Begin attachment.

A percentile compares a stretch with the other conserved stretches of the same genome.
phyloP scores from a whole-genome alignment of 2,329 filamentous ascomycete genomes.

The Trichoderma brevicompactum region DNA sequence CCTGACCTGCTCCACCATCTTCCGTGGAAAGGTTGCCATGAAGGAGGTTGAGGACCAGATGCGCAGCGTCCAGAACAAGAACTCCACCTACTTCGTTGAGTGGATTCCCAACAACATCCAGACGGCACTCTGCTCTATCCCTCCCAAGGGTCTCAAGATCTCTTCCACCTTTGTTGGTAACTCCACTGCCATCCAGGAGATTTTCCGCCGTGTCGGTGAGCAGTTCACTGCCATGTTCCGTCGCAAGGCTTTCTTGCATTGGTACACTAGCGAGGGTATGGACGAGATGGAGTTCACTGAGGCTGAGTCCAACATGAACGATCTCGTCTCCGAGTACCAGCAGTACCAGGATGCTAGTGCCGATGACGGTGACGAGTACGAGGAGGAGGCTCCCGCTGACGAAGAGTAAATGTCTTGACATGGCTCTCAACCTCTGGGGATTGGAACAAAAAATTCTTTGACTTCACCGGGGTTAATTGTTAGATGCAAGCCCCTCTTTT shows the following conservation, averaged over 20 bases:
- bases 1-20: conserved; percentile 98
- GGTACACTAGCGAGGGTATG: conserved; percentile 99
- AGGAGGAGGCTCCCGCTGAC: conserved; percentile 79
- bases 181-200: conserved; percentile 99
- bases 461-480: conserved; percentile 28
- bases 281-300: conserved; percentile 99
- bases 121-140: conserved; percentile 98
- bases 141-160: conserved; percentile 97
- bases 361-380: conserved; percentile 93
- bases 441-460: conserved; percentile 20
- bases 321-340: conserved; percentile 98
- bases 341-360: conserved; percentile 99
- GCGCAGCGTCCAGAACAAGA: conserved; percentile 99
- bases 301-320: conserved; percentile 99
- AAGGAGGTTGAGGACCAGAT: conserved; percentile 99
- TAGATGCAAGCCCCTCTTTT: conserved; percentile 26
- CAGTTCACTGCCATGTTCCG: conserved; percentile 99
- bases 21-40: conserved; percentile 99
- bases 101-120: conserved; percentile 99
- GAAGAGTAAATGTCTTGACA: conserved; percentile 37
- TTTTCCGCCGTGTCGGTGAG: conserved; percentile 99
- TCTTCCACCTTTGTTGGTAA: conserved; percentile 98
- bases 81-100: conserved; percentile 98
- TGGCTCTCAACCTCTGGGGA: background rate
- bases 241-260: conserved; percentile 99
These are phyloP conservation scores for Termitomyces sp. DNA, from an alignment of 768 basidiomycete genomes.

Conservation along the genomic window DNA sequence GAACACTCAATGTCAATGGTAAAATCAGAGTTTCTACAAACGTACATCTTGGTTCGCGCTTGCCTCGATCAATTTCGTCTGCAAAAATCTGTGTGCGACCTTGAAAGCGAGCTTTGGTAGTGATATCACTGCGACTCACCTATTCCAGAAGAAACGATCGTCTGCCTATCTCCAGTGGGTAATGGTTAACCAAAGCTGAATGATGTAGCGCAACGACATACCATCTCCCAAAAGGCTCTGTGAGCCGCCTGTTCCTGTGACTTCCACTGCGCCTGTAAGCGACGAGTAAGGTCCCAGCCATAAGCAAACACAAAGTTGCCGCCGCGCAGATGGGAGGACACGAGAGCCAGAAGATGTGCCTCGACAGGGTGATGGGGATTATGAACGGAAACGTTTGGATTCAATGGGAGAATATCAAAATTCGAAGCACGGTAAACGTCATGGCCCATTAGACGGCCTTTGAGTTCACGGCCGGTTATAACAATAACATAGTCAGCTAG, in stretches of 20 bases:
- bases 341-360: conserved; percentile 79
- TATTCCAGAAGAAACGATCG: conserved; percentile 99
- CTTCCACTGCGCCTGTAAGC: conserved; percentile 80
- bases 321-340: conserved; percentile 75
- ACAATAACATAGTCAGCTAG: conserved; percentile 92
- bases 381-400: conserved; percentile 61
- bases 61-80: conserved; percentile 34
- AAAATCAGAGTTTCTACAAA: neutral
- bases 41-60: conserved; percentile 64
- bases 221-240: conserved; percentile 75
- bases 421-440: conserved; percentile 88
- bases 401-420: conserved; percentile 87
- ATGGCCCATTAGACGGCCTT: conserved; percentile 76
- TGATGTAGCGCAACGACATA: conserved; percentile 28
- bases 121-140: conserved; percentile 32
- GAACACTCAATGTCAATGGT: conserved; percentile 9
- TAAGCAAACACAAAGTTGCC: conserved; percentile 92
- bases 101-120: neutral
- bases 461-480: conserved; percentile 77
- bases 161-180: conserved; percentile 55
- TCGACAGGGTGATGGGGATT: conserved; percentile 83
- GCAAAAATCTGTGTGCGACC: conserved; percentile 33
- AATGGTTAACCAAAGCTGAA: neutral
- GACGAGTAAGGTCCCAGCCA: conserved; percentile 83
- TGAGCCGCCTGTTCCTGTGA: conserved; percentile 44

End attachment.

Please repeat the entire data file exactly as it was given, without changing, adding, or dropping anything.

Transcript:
A percentile compares a stretch with the other conserved stretches of the same genome.
phyloP scores from a whole-genome alignment of 2,329 filamentous ascomycete genomes.

The Trichoderma brevicompactum region DNA sequence CCTGACCTGCTCCACCATCTTCCGTGGAAAGGTTGCCATGAAGGAGGTTGAGGACCAGATGCGCAGCGTCCAGAACAAGAACTCCACCTACTTCGTTGAGTGGATTCCCAACAACATCCAGACGGCACTCTGCTCTATCCCTCCCAAGGGTCTCAAGATCTCTTCCACCTTTGTTGGTAACTCCACTGCCATCCAGGAGATTTTCCGCCGTGTCGGTGAGCAGTTCACTGCCATGTTCCGTCGCAAGGCTTTCTTGCATTGGTACACTAGCGAGGGTATGGACGAGATGGAGTTCACTGAGGCTGAGTCCAACATGAACGATCTCGTCTCCGAGTACCAGCAGTACCAGGATGCTAGTGCCGATGACGGTGACGAGTACGAGGAGGAGGCTCCCGCTGACGAAGAGTAAATGTCTTGACATGGCTCTCAACCTCTGGGGATTGGAACAAAAAATTCTTTGACTTCACCGGGGTTAATTGTTAGATGCAAGCCCCTCTTTT shows the following conservation, averaged over 20 bases:
- bases 1-20: conserved; percentile 98
- GGTACACTAGCGAGGGTATG: conserved; percentile 99
- AGGAGGAGGCTCCCGCTGAC: conserved; percentile 79
- bases 181-200: conserved; percentile 99
- bases 461-480: conserved; percentile 28
- bases 281-300: conserved; percentile 99
- bases 121-140: conserved; percentile 98
- bases 141-160: conserved; percentile 97
- bases 361-380: conserved; percentile 93
- bases 441-460: conserved; percentile 20
- bases 321-340: conserved; percentile 98
- bases 341-360: conserved; percentile 99
- GCGCAGCGTCCAGAACAAGA: conserved; percentile 99
- bases 301-320: conserved; percentile 99
- AAGGAGGTTGAGGACCAGAT: conserved; percentile 99
- TAGATGCAAGCCCCTCTTTT: conserved; percentile 26
- CAGTTCACTGCCATGTTCCG: conserved; percentile 99
- bases 21-40: conserved; percentile 99
- bases 101-120: conserved; percentile 99
- GAAGAGTAAATGTCTTGACA: conserved; percentile 37
- TTTTCCGCCGTGTCGGTGAG: conserved; percentile 99
- TCTTCCACCTTTGTTGGTAA: conserved; percentile 98
- bases 81-100: conserved; percentile 98
- TGGCTCTCAACCTCTGGGGA: background rate
- bases 241-260: conserved; percentile 99
These are phyloP conservation scores for Termitomyces sp. DNA, from an alignment of 768 basidiomycete genomes.

Conservation along the genomic window DNA sequence GAACACTCAATGTCAATGGTAAAATCAGAGTTTCTACAAACGTACATCTTGGTTCGCGCTTGCCTCGATCAATTTCGTCTGCAAAAATCTGTGTGCGACCTTGAAAGCGAGCTTTGGTAGTGATATCACTGCGACTCACCTATTCCAGAAGAAACGATCGTCTGCCTATCTCCAGTGGGTAATGGTTAACCAAAGCTGAATGATGTAGCGCAACGACATACCATCTCCCAAAAGGCTCTGTGAGCCGCCTGTTCCTGTGACTTCCACTGCGCCTGTAAGCGACGAGTAAGGTCCCAGCCATAAGCAAACACAAAGTTGCCGCCGCGCAGATGGGAGGACACGAGAGCCAGAAGATGTGCCTCGACAGGGTGATGGGGATTATGAACGGAAACGTTTGGATTCAATGGGAGAATATCAAAATTCGAAGCACGGTAAACGTCATGGCCCATTAGACGGCCTTTGAGTTCACGGCCGGTTATAACAATAACATAGTCAGCTAG, in stretches of 20 bases:
- bases 341-360: conserved; percentile 79
- TATTCCAGAAGAAACGATCG: conserved; percentile 99
- CTTCCACTGCGCCTGTAAGC: conserved; percentile 80
- bases 321-340: conserved; percentile 75
- ACAATAACATAGTCAGCTAG: conserved; percentile 92
- bases 381-400: conserved; percentile 61
- bases 61-80: conserved; percentile 34
- AAAATCAGAGTTTCTACAAA: neutral
- bases 41-60: conserved; percentile 64
- bases 221-240: conserved; percentile 75
- bases 421-440: conserved; percentile 88
- bases 401-420: conserved; percentile 87
- ATGGCCCATTAGACGGCCTT: conserved; percentile 76
- TGATGTAGCGCAACGACATA: conserved; percentile 28
- bases 121-140: conserved; percentile 32
- GAACACTCAATGTCAATGGT: conserved; percentile 9
- TAAGCAAACACAAAGTTGCC: conserved; percentile 92
- bases 101-120: neutral
- bases 461-480: conserved; percentile 77
- bases 161-180: conserved; percentile 55
- TCGACAGGGTGATGGGGATT: conserved; percentile 83
- GCAAAAATCTGTGTGCGACC: conserved; percentile 33
- AATGGTTAACCAAAGCTGAA: neutral
- GACGAGTAAGGTCCCAGCCA: conserved; percentile 83
- TGAGCCGCCTGTTCCTGTGA: conserved; percentile 44